Washington The House voted Thursday against permitting Cuban-Americans to visit their families in Cuba more frequently and for retaining a trade embargo that has been in place since 1960.
The 211-208 vote reversed a trend in Congress in recent years toward relaxing some travel sanctions on Cuba. A similar vote last year – to permit Cubans who have claimed asylum in the United States to visit the island more frequently than every three years – produced a 225-174 tally to ease travel rules.
Congressional supporters of maintaining the U.S. government’s tough regimen of trade and travel sanctions credit a redoubled lobbying and education effort for their success – as well as continued bad behavior by communist dictator Fidel Castro.
“Castro’s been our best friend in winning the votes around because his conduct has been so reprehensible in the past two years,” said Rep. Ileana Ros-Lehtinen, R-Fla. “Cubans from all around the United States are doing a greater lobbying effort, more organized than before.”
The votes came as the House passed, by a 405-18 vote, a bill funding the Transportation and Treasury departments for the budget year beginning Oct. 1. The Senate has yet to act on the bill.
Marchers stabbed at Israeli Gay Pride parade
Jerusalem An ultra-Orthodox Jew stabbed and wounded two marchers in the annual Jerusalem Gay Pride parade Thursday, the most serious in a series of incidents involving opponents of the gay and lesbian gathering.
Opponents tried to stop the march by throwing a stink bomb at the starting point, but several thousand marchers paraded through the center of Jerusalem anyway, braving shouts and insults from protesters, most young ultra-Orthodox Jews.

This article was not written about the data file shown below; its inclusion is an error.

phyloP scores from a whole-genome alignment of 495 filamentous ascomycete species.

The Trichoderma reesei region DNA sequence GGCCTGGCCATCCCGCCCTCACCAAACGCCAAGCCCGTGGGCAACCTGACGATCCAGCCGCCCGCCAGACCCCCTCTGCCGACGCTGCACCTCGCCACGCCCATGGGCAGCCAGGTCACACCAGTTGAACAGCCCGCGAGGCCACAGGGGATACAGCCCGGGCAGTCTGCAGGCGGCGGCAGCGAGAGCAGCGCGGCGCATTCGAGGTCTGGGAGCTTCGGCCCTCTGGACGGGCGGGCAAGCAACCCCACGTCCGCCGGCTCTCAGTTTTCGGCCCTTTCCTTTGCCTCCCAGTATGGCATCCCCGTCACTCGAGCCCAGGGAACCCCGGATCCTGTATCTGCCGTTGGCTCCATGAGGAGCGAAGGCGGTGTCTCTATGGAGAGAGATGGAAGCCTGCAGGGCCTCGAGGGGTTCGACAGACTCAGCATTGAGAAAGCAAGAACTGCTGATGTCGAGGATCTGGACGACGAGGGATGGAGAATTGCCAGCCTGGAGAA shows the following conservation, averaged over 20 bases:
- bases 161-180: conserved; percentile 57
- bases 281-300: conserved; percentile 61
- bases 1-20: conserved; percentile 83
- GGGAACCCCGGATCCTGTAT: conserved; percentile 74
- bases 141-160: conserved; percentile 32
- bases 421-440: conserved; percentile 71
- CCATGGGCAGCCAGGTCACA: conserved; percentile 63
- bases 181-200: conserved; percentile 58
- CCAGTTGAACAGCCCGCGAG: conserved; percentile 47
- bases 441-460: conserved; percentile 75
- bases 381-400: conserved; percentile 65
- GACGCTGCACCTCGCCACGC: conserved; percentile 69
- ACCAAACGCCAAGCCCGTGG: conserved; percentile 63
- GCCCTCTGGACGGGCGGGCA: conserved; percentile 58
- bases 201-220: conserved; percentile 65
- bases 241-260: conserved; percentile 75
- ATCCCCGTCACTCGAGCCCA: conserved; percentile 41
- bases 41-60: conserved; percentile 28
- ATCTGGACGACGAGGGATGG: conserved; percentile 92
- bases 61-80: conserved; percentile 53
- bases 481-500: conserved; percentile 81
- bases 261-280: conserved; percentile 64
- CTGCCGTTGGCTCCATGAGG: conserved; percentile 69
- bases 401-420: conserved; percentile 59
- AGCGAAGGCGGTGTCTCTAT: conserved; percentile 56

“Homo sex is immoral,” read a sign carried by one protester. As the parade neared a main downtown intersection, the attacker jumped into the first group of marchers and stabbed a middle-aged man. Blood from his chest seeped through his shirt as he sat, dazed, at the side of the road before an ambulance came to take him to a hospital, where he was said to be seriously wounded.
The man, who was not immediately identified, was marching with his two teenage daughters.
The attacker stabbed another victim, wounding him slightly, before being apprehended, Israel Radio said. A number of others were arrested, the radio said.
The march proceeded despite the violence.
Mexico finalizes absentee voting bill
Mexico City Millions of Mexicans living abroad will now be able to vote in the 2006 presidential elections under a bill signed into law by President Vicente Fox on Thursday.
Fox signed the bill on the deadline for approval, two days after it was approved in the lower house of Congress. It provides for mail-in ballots for the estimated 11 million migrants.
“These reforms will broaden and strengthen the democratic change Mexico is going through, and constitute an important recognition of the contribution made to Mexico’s development by those who live abroad,” Fox said. “Today, by signing this law, we are telling our countrymen that we are all one community, that we are all part of one nation that values and loves them.”
The lower house of Congress passed the voting proposal 455-6 Tuesday with six abstentions. The bill was already approved by Mexico’s Senate.
As much as 14 percent of the country’s electorate lives overseas, most in the United States.
Riots kill 6 in Congo
Kinshasa, Congo Riot police fired tear gas and beat demonstrators with batons as thousands protested delays to Congo’s first postwar presidential elections. At least six died in violence nationwide, the United Nations said.
Several thousand demonstrators carrying white banners of the main opposition party marched toward parliament in the capital Kinshasa, fists held high and waving palm branches.
Riot police armed with Kalashnikovs fired tear gas volleys and gave chase as the crowds scattered. They ran into surrounding neighborhoods, dragging out demonstrators and beating them.